I THOUGHT ABOUT calling my exhibition at the New Museum “Assholes,” but decided that was too direct. The show is an immersive installation with kinetic sculptures that ooze and tumble liquid clay, set against walls lined in clay-dipped fabric. When I conceived of it, I was looking at images of different kinds of gaping holes online, and thinking about the ways in which a body that stays open is radically permeable to the outer world: Inside comes out and outside comes in. The anus in particular is a kind of erogenous hole that obliterates language; it is both a subject that cannot speak and something unspeakable. “Black Sun,” which I settled on as an exhibition title, references Julia Kristeva’s 1987 book on depression and melancholy in relation to artmaking. When you’re in the depths of depression, you don’t only lose the desire or need to communicate, you also experience what fundamentally cannot be verbalized. So you fall into holes and voids.
Holes first appeared in my art by accident: I was working with liquids, and the containers that I made to hold those liquids often leaked. Controlling leakage was an obsession that ultimately became a kind of impossibility. I grew interested in making deliberately leaky bodies, resulting in motorized sculptures in which fluids spurt and drip from tubes, such as the work I showed at the Venice Biennale last year [Endless House: Holes and Drips, 2022] or alongside H. R. Giger’s sculpture at the Schinkel Pavillon in 2021 [Carriers – offspring, 2021; Endless House, 2021].
Growing up, I consumed a lot of manga and drew my own erotic versions to entertain myself. When I was ten years old, my father, who is a surrealist sculptor, gave me a catalogue of Giger’s work, which had a big impact on me. I’ve found that there’s something inherently stupid about sculpture as a medium: It necessitates so much labor to produce, and when it inevitably fails, its rigidity means that it requires copious effort to alter and fix. I’m constantly encountering my limits as I realize that my visions or ambitions exceed their container. I like to incorporate motorized elements because they have a crude appearance and act beyond my control; when I use machinery to process malleable materials like clay or silicone, it distorts those media into strange forms that I couldn’t have anticipated. People often tether my animatronic sculptures to conversations about technology, but what’s happening in my work is in fact fairly analog and runs counter to the slick aesthetic of new technologies and new media. What intrigues me is the gap between human fantasies of technology in an ideally rendered world, and real life, which is something that you can touch and smell, full of sagging subjects that have been deformed by their passage through time.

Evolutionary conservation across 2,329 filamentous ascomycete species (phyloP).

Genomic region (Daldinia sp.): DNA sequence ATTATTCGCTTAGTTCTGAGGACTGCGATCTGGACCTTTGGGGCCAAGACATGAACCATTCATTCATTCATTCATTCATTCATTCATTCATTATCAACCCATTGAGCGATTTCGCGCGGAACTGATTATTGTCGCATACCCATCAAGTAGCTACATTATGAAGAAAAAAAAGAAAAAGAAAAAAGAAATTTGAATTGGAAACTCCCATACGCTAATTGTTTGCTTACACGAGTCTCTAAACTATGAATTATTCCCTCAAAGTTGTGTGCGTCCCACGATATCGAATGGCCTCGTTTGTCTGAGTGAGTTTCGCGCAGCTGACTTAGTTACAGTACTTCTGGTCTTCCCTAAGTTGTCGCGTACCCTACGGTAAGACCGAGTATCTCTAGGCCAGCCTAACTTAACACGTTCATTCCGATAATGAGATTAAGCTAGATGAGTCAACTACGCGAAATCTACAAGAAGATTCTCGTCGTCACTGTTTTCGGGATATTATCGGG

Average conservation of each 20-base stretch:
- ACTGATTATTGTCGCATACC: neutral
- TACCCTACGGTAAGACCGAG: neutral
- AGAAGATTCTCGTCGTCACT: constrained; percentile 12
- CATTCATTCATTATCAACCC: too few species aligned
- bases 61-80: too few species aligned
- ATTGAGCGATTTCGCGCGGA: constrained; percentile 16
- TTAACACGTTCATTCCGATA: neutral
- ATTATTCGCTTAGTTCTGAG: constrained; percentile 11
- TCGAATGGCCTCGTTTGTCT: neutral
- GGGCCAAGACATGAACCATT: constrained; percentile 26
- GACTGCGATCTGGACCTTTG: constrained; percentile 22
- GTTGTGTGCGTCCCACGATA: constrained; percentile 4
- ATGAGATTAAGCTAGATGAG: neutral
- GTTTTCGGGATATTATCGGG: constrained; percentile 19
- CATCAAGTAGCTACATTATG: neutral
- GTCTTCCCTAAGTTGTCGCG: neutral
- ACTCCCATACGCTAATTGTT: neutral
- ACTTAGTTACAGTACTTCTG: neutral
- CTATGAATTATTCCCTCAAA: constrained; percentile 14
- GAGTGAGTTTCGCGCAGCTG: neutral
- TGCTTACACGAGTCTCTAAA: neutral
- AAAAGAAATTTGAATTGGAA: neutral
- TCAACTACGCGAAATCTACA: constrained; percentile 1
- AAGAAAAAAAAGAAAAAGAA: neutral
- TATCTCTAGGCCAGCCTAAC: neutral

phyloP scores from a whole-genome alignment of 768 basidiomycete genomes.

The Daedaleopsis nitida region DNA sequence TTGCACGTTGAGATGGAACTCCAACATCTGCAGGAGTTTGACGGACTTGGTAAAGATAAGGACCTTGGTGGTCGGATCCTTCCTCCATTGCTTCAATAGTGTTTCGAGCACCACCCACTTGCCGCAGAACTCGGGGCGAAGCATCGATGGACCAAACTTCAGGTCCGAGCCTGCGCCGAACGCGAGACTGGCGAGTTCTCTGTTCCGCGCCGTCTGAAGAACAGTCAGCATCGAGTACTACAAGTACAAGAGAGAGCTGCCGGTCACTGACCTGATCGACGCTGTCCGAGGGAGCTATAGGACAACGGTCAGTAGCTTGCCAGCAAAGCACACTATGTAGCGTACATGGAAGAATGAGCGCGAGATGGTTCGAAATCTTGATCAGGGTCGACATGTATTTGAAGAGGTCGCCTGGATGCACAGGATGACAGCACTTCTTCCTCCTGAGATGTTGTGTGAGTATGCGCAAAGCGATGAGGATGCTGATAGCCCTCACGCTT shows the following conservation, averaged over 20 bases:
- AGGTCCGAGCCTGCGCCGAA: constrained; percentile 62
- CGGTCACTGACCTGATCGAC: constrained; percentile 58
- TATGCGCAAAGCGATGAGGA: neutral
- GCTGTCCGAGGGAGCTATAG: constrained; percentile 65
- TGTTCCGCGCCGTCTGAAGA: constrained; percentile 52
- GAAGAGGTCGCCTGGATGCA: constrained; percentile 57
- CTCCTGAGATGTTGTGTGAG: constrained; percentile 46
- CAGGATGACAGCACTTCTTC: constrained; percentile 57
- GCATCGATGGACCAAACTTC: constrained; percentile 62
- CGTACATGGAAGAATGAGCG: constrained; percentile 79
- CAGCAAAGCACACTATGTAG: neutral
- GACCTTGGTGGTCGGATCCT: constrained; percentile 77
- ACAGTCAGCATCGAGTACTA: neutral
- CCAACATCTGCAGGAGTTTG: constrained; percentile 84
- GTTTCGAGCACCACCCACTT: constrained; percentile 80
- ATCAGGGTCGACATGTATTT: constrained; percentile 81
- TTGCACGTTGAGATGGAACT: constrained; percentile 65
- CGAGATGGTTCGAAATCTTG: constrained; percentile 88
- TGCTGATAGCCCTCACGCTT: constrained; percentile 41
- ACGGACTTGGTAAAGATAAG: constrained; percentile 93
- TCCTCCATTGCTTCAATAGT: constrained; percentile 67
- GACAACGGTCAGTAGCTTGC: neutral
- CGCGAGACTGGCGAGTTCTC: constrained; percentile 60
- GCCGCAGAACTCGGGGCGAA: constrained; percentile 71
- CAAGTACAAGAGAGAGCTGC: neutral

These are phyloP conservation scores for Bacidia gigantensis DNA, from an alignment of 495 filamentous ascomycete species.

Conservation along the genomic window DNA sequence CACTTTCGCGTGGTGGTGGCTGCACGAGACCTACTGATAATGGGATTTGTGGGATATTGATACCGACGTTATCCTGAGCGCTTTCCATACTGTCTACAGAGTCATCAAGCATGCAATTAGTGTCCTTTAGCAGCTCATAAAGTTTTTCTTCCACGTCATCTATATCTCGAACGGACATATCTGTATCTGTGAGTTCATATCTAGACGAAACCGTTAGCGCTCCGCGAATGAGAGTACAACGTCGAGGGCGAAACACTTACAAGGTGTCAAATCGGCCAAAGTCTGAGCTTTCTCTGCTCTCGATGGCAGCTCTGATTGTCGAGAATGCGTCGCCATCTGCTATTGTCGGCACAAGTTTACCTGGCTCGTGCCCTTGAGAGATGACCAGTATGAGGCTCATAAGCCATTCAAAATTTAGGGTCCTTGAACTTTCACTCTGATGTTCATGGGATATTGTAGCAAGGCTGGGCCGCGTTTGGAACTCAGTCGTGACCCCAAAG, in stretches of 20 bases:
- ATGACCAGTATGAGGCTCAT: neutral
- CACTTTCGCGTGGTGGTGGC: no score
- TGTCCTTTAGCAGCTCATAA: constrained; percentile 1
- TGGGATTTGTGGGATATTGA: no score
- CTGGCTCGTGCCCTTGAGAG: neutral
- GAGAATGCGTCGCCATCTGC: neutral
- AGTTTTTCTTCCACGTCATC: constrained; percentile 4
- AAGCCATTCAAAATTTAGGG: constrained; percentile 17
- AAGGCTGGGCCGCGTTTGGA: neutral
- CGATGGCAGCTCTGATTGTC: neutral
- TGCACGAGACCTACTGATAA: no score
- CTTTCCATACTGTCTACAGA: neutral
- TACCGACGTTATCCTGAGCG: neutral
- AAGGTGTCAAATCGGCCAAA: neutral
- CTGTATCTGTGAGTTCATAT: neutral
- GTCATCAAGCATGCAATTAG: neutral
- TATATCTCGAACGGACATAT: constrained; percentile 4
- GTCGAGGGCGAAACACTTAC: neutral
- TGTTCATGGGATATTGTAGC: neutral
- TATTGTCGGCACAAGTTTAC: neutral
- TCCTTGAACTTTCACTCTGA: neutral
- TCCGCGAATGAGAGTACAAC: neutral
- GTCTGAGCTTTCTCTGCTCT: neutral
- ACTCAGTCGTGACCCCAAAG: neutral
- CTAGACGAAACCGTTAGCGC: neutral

Vorarephilia, or the erotic desire to either consume or be consumed by the other, has profoundly inspired my sculptural practice. Formally, I like that vore pertains to interiors, holes, and channels, and that it foregrounds perversions of scale; in order to swallow the other being, the swallowing subject must be larger. On an affective level, I’m moved by the motive of the fetish: this impossible urge to unite so completely with the object of desire that you are inside of them, or they are inside of you, which connects to Kristevian ideas of cannibalistic imagination. I explore vore through consumption and regurgitation in standalone sculptures, but it’s also an atmosphere that I try to build around my installations so viewers might feel consumed by the work. How my sculptures are experienced ultimately comes down to where viewers are at in their own lives, but I think that these works are particularly well suited to the many points in life when things stop making sense and collapse in on themselves.